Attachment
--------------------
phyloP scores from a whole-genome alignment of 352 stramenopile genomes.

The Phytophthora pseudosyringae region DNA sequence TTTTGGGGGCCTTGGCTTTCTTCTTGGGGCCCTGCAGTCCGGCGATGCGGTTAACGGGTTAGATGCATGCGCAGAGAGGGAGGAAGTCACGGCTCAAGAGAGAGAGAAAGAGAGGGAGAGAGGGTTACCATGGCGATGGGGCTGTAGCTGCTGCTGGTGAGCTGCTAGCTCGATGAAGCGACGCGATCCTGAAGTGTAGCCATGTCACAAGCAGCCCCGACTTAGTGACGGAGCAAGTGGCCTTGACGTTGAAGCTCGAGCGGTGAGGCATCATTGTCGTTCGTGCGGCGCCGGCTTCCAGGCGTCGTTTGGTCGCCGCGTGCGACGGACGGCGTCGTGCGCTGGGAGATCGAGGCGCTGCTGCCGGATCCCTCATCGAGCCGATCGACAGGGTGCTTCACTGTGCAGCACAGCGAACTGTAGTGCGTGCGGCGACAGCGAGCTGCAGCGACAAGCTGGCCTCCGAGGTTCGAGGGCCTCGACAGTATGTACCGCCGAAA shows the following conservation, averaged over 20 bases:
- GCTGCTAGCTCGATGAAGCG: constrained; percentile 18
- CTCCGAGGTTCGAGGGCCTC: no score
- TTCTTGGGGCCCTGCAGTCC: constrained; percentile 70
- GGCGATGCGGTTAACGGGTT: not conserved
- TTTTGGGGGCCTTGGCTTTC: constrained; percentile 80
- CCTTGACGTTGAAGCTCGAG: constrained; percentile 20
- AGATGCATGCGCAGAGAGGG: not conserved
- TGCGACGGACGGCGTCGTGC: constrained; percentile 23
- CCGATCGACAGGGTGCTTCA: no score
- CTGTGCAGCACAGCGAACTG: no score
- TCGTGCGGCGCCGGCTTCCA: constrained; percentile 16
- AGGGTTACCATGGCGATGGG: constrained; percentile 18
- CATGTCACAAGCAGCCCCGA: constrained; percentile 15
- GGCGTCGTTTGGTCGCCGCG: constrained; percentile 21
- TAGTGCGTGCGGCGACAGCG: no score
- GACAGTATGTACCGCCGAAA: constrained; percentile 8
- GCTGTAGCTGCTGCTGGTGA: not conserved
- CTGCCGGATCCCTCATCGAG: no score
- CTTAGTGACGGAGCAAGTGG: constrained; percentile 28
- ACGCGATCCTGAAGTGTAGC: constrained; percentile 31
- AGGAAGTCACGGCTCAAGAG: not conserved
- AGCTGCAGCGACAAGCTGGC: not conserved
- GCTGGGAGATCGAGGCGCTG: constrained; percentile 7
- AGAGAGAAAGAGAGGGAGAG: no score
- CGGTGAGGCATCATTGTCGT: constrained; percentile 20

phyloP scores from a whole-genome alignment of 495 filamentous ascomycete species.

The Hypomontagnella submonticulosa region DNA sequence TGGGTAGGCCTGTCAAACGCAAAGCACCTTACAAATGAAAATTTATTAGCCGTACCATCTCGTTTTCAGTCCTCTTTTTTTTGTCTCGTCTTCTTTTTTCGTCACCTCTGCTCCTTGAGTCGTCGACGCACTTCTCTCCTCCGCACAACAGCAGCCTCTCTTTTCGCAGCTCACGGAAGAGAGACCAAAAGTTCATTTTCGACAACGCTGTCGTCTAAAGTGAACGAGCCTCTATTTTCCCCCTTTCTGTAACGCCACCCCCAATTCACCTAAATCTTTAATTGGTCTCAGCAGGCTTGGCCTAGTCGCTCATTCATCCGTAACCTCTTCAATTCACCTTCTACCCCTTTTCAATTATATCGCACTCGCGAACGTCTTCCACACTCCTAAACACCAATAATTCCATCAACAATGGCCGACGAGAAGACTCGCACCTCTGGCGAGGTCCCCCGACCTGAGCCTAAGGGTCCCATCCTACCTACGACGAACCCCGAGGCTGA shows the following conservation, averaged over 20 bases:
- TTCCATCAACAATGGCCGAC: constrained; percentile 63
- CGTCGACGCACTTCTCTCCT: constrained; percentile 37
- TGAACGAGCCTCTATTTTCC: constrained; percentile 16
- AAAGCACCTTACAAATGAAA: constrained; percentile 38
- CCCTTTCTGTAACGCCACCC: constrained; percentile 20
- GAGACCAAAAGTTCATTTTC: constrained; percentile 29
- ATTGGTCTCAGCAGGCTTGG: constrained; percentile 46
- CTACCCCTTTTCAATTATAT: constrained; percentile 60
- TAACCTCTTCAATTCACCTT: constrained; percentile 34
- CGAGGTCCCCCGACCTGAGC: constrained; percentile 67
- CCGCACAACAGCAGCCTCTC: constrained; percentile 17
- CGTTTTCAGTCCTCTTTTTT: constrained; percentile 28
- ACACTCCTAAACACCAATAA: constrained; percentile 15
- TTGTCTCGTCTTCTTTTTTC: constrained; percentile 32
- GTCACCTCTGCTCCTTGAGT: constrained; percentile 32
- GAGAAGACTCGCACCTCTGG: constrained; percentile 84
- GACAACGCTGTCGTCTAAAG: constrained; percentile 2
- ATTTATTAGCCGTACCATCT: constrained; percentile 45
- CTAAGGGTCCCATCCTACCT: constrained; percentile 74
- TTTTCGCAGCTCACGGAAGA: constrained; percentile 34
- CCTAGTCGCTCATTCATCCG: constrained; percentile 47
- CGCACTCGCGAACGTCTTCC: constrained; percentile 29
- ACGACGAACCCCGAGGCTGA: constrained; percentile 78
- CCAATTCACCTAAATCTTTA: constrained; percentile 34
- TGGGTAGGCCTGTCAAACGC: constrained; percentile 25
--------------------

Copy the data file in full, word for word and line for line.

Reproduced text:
phyloP scores from a whole-genome alignment of 352 stramenopile genomes.

The Phytophthora pseudosyringae region DNA sequence TTTTGGGGGCCTTGGCTTTCTTCTTGGGGCCCTGCAGTCCGGCGATGCGGTTAACGGGTTAGATGCATGCGCAGAGAGGGAGGAAGTCACGGCTCAAGAGAGAGAGAAAGAGAGGGAGAGAGGGTTACCATGGCGATGGGGCTGTAGCTGCTGCTGGTGAGCTGCTAGCTCGATGAAGCGACGCGATCCTGAAGTGTAGCCATGTCACAAGCAGCCCCGACTTAGTGACGGAGCAAGTGGCCTTGACGTTGAAGCTCGAGCGGTGAGGCATCATTGTCGTTCGTGCGGCGCCGGCTTCCAGGCGTCGTTTGGTCGCCGCGTGCGACGGACGGCGTCGTGCGCTGGGAGATCGAGGCGCTGCTGCCGGATCCCTCATCGAGCCGATCGACAGGGTGCTTCACTGTGCAGCACAGCGAACTGTAGTGCGTGCGGCGACAGCGAGCTGCAGCGACAAGCTGGCCTCCGAGGTTCGAGGGCCTCGACAGTATGTACCGCCGAAA shows the following conservation, averaged over 20 bases:
- GCTGCTAGCTCGATGAAGCG: constrained; percentile 18
- CTCCGAGGTTCGAGGGCCTC: no score
- TTCTTGGGGCCCTGCAGTCC: constrained; percentile 70
- GGCGATGCGGTTAACGGGTT: not conserved
- TTTTGGGGGCCTTGGCTTTC: constrained; percentile 80
- CCTTGACGTTGAAGCTCGAG: constrained; percentile 20
- AGATGCATGCGCAGAGAGGG: not conserved
- TGCGACGGACGGCGTCGTGC: constrained; percentile 23
- CCGATCGACAGGGTGCTTCA: no score
- CTGTGCAGCACAGCGAACTG: no score
- TCGTGCGGCGCCGGCTTCCA: constrained; percentile 16
- AGGGTTACCATGGCGATGGG: constrained; percentile 18
- CATGTCACAAGCAGCCCCGA: constrained; percentile 15
- GGCGTCGTTTGGTCGCCGCG: constrained; percentile 21
- TAGTGCGTGCGGCGACAGCG: no score
- GACAGTATGTACCGCCGAAA: constrained; percentile 8
- GCTGTAGCTGCTGCTGGTGA: not conserved
- CTGCCGGATCCCTCATCGAG: no score
- CTTAGTGACGGAGCAAGTGG: constrained; percentile 28
- ACGCGATCCTGAAGTGTAGC: constrained; percentile 31
- AGGAAGTCACGGCTCAAGAG: not conserved
- AGCTGCAGCGACAAGCTGGC: not conserved
- GCTGGGAGATCGAGGCGCTG: constrained; percentile 7
- AGAGAGAAAGAGAGGGAGAG: no score
- CGGTGAGGCATCATTGTCGT: constrained; percentile 20

phyloP scores from a whole-genome alignment of 495 filamentous ascomycete species.

The Hypomontagnella submonticulosa region DNA sequence TGGGTAGGCCTGTCAAACGCAAAGCACCTTACAAATGAAAATTTATTAGCCGTACCATCTCGTTTTCAGTCCTCTTTTTTTTGTCTCGTCTTCTTTTTTCGTCACCTCTGCTCCTTGAGTCGTCGACGCACTTCTCTCCTCCGCACAACAGCAGCCTCTCTTTTCGCAGCTCACGGAAGAGAGACCAAAAGTTCATTTTCGACAACGCTGTCGTCTAAAGTGAACGAGCCTCTATTTTCCCCCTTTCTGTAACGCCACCCCCAATTCACCTAAATCTTTAATTGGTCTCAGCAGGCTTGGCCTAGTCGCTCATTCATCCGTAACCTCTTCAATTCACCTTCTACCCCTTTTCAATTATATCGCACTCGCGAACGTCTTCCACACTCCTAAACACCAATAATTCCATCAACAATGGCCGACGAGAAGACTCGCACCTCTGGCGAGGTCCCCCGACCTGAGCCTAAGGGTCCCATCCTACCTACGACGAACCCCGAGGCTGA shows the following conservation, averaged over 20 bases:
- TTCCATCAACAATGGCCGAC: constrained; percentile 63
- CGTCGACGCACTTCTCTCCT: constrained; percentile 37
- TGAACGAGCCTCTATTTTCC: constrained; percentile 16
- AAAGCACCTTACAAATGAAA: constrained; percentile 38
- CCCTTTCTGTAACGCCACCC: constrained; percentile 20
- GAGACCAAAAGTTCATTTTC: constrained; percentile 29
- ATTGGTCTCAGCAGGCTTGG: constrained; percentile 46
- CTACCCCTTTTCAATTATAT: constrained; percentile 60
- TAACCTCTTCAATTCACCTT: constrained; percentile 34
- CGAGGTCCCCCGACCTGAGC: constrained; percentile 67
- CCGCACAACAGCAGCCTCTC: constrained; percentile 17
- CGTTTTCAGTCCTCTTTTTT: constrained; percentile 28
- ACACTCCTAAACACCAATAA: constrained; percentile 15
- TTGTCTCGTCTTCTTTTTTC: constrained; percentile 32
- GTCACCTCTGCTCCTTGAGT: constrained; percentile 32
- GAGAAGACTCGCACCTCTGG: constrained; percentile 84
- GACAACGCTGTCGTCTAAAG: constrained; percentile 2
- ATTTATTAGCCGTACCATCT: constrained; percentile 45
- CTAAGGGTCCCATCCTACCT: constrained; percentile 74
- TTTTCGCAGCTCACGGAAGA: constrained; percentile 34
- CCTAGTCGCTCATTCATCCG: constrained; percentile 47
- CGCACTCGCGAACGTCTTCC: constrained; percentile 29
- ACGACGAACCCCGAGGCTGA: constrained; percentile 78
- CCAATTCACCTAAATCTTTA: constrained; percentile 34
- TGGGTAGGCCTGTCAAACGC: constrained; percentile 25